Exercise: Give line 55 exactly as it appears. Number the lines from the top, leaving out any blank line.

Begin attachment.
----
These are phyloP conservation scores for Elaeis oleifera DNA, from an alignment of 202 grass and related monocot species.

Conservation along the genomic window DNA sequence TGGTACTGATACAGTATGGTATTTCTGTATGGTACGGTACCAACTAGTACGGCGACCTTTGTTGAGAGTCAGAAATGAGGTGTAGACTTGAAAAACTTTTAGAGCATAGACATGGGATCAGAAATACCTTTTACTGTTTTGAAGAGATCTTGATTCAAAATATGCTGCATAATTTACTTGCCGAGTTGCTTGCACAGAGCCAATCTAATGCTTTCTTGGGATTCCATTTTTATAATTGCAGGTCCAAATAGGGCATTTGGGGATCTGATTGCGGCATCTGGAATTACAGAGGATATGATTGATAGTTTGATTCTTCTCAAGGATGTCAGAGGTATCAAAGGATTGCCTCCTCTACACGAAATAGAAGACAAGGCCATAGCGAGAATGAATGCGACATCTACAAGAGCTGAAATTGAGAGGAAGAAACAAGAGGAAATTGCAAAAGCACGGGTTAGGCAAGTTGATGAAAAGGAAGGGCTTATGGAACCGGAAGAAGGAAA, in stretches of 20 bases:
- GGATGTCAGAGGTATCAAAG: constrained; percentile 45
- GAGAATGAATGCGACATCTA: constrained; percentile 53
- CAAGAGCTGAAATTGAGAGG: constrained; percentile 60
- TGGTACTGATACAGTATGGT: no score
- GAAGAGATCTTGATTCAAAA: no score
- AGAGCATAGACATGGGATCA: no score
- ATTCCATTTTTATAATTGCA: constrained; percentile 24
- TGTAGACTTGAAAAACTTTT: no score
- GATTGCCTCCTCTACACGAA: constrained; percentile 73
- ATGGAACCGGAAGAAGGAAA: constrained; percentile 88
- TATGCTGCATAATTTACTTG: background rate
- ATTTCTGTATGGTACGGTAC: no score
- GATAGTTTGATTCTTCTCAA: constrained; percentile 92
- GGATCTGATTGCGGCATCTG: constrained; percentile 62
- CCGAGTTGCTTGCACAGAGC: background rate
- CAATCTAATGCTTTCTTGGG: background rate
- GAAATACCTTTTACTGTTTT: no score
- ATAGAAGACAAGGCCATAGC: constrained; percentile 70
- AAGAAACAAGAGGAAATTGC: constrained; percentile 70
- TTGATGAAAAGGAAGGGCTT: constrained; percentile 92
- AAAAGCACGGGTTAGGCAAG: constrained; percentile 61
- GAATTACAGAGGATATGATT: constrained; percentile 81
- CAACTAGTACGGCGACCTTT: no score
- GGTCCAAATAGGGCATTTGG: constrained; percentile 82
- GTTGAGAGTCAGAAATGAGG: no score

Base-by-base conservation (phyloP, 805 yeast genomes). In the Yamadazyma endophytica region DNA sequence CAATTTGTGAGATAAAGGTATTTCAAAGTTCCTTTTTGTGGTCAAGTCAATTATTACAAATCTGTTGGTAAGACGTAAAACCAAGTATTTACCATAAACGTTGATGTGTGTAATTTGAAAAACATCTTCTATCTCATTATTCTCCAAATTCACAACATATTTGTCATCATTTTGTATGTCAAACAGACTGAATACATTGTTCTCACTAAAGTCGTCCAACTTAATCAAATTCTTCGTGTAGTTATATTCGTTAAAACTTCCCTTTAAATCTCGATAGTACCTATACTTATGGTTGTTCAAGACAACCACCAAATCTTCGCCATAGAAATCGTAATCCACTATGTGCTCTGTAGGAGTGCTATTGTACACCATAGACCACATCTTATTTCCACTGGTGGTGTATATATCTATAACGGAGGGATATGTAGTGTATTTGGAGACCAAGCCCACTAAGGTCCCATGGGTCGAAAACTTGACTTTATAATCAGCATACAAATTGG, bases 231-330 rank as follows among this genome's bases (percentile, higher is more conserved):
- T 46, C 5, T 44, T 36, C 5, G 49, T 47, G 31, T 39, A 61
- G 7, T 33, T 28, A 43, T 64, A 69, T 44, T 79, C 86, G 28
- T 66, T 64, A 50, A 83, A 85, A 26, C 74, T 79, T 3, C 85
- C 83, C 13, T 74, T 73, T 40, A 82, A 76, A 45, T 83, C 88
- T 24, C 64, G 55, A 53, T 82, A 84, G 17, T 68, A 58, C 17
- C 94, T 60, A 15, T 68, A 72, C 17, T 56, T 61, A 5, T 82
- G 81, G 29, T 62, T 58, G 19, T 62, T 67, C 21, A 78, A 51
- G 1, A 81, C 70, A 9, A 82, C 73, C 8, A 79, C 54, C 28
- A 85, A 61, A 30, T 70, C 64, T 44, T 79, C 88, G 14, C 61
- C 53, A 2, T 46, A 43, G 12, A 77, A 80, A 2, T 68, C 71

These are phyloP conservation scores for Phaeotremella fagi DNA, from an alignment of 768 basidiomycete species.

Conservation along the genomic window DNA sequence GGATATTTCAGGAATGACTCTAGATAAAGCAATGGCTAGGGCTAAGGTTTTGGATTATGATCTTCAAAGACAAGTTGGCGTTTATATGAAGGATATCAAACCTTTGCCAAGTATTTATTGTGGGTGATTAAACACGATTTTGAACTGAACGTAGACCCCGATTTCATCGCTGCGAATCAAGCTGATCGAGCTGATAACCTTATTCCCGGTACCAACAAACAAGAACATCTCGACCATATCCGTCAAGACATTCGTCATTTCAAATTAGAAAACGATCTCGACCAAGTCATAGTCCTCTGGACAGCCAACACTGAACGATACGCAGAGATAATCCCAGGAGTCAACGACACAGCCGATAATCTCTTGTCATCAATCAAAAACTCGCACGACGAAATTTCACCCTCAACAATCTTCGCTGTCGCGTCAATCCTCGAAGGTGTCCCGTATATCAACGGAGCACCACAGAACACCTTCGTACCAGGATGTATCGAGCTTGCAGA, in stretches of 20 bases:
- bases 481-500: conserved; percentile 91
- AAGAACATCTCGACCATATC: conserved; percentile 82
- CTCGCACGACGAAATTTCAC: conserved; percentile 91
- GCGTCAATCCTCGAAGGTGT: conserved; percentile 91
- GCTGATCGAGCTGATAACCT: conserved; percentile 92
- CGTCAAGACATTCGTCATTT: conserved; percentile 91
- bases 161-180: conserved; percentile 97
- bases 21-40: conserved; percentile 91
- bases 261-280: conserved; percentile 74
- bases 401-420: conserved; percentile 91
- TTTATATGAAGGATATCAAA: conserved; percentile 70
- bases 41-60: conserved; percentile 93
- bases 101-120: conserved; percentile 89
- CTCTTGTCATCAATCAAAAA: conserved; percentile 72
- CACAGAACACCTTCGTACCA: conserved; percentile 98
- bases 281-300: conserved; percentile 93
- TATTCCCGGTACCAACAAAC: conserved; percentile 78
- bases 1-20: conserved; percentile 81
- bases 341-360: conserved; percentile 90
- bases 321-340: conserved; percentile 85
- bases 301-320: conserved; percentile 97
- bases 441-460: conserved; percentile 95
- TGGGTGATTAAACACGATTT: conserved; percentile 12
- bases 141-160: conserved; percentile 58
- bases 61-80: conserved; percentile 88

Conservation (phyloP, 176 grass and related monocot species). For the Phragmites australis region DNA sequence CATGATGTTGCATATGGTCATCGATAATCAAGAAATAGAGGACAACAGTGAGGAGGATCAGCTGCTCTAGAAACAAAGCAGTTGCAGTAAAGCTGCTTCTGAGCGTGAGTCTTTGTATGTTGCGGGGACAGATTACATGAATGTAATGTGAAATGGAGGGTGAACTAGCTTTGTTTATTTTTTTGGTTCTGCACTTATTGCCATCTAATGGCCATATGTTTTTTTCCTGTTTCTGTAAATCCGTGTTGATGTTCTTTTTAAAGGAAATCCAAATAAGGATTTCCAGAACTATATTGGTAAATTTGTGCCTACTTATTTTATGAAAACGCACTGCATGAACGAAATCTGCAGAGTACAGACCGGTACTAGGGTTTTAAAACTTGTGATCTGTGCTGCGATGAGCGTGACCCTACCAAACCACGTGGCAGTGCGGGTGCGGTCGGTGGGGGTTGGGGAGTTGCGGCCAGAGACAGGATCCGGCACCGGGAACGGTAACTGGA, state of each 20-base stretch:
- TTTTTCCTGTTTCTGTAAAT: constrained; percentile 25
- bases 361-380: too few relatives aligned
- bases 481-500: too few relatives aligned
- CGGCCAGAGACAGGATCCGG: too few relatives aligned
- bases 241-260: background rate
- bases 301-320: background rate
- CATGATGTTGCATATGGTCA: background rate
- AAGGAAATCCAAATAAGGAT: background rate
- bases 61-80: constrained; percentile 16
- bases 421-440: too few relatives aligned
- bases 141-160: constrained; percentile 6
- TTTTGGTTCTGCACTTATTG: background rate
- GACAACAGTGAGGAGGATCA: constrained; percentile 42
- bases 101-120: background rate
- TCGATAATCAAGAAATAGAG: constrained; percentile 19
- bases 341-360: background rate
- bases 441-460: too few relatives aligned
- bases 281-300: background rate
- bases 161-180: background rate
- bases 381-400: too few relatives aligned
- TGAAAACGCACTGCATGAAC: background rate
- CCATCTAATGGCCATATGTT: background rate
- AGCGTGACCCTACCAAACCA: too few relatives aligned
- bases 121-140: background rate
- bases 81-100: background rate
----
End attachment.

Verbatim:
- CACAGAACACCTTCGTACCA: conserved; percentile 98